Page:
Birding in The Darién Province of Panamá

During the last week of April, I took a trip to The Darién – the most Eastern province of Panama bordering Columbia, to go birding. I went with Euclides Campos, who is one of the best known extreme birders of Panama. He’s been birding in Panama for decades. He had invited me to go on a trip with him, because I wanted to learn more about the birds of this region of Panama. But we were waiting for the right opportunity, one where there were not too many people yet he could use my assistance carrying gear.

It finally presented itself when a single gentleman from the United States booked a tour to go deep into the mountains of The Darién. This man is an avid birder who was looking for a few specific species available to be seen only in this small area of Central America. He had been a serious birder for his entire life, who was currently focused on seeing all the birds in Central and North America. He only had a few left on his list. This trip was his third or fourth trip to Panama searching for the rarest species.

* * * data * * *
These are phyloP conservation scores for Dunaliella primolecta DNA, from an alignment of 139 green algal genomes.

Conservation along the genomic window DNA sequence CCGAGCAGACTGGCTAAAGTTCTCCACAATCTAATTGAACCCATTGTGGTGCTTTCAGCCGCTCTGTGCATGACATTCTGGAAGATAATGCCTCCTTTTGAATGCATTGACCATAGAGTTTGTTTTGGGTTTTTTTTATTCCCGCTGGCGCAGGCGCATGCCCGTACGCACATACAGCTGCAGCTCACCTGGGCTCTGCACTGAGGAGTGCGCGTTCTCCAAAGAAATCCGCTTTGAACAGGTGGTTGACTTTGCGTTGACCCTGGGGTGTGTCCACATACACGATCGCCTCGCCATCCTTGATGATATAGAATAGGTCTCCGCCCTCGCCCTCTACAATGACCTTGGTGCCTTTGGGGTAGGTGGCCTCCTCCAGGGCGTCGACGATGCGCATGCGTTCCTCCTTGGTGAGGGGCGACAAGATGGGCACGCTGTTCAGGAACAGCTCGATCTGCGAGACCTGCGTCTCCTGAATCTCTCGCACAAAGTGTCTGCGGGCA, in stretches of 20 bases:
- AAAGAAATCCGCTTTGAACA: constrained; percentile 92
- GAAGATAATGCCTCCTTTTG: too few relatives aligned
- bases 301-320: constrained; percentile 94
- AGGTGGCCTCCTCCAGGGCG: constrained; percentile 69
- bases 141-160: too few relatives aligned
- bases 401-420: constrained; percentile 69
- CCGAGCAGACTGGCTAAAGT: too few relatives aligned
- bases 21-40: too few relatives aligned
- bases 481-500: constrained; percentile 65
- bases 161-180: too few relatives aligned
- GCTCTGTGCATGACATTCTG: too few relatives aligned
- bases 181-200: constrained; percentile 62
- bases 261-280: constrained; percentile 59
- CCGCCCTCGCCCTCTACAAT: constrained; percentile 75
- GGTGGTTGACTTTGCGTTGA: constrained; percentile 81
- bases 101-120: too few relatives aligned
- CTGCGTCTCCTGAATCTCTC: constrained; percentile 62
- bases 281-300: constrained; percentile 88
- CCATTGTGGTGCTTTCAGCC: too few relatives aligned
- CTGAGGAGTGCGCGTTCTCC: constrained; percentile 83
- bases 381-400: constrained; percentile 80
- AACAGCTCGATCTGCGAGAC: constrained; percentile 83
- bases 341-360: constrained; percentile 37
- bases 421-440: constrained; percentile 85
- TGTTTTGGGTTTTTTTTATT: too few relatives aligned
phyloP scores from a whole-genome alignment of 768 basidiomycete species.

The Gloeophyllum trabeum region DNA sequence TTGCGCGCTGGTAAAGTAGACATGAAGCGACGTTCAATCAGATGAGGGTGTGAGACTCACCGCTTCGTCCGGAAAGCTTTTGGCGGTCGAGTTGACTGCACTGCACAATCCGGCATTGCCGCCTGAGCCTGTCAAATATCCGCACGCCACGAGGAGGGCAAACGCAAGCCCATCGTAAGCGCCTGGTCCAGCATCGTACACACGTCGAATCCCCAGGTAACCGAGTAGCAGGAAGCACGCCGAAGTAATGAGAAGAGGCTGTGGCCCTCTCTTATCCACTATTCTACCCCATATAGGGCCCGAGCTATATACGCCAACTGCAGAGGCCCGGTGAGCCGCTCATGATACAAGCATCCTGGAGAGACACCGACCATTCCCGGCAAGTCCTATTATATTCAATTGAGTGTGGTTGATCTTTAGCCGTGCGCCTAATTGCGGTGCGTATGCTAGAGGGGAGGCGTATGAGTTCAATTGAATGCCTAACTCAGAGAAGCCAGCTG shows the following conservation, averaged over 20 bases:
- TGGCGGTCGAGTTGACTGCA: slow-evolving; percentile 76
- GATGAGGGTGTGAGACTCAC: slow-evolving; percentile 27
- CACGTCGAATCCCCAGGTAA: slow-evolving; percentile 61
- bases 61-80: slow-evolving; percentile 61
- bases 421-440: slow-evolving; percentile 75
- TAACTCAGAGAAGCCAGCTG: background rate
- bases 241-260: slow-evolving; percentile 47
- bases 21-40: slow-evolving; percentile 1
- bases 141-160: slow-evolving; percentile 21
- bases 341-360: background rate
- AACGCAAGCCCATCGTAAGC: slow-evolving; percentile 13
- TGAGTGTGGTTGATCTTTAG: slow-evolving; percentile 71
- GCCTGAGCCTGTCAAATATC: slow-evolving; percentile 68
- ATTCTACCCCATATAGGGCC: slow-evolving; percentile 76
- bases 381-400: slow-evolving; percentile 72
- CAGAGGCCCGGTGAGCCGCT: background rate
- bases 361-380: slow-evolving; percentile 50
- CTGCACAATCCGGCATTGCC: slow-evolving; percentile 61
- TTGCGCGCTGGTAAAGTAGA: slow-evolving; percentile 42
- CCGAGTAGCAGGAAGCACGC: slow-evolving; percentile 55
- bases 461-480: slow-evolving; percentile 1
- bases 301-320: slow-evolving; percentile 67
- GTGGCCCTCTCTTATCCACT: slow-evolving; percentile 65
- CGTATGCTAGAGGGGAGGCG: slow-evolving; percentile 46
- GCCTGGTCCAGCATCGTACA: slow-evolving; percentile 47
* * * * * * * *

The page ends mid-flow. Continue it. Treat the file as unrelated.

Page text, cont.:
We spent three days in the rainforest of Cerro Pirre, hiking up a mountain, trying to find the Slender-billed Kite (Helicolestes hamatus) and the Choco Tinamou (Crypturellus kerriae). These two birds are some of the most difficult to find anywhere in the world. The Choco Tinamou lives only on the border of Panama and Columbia.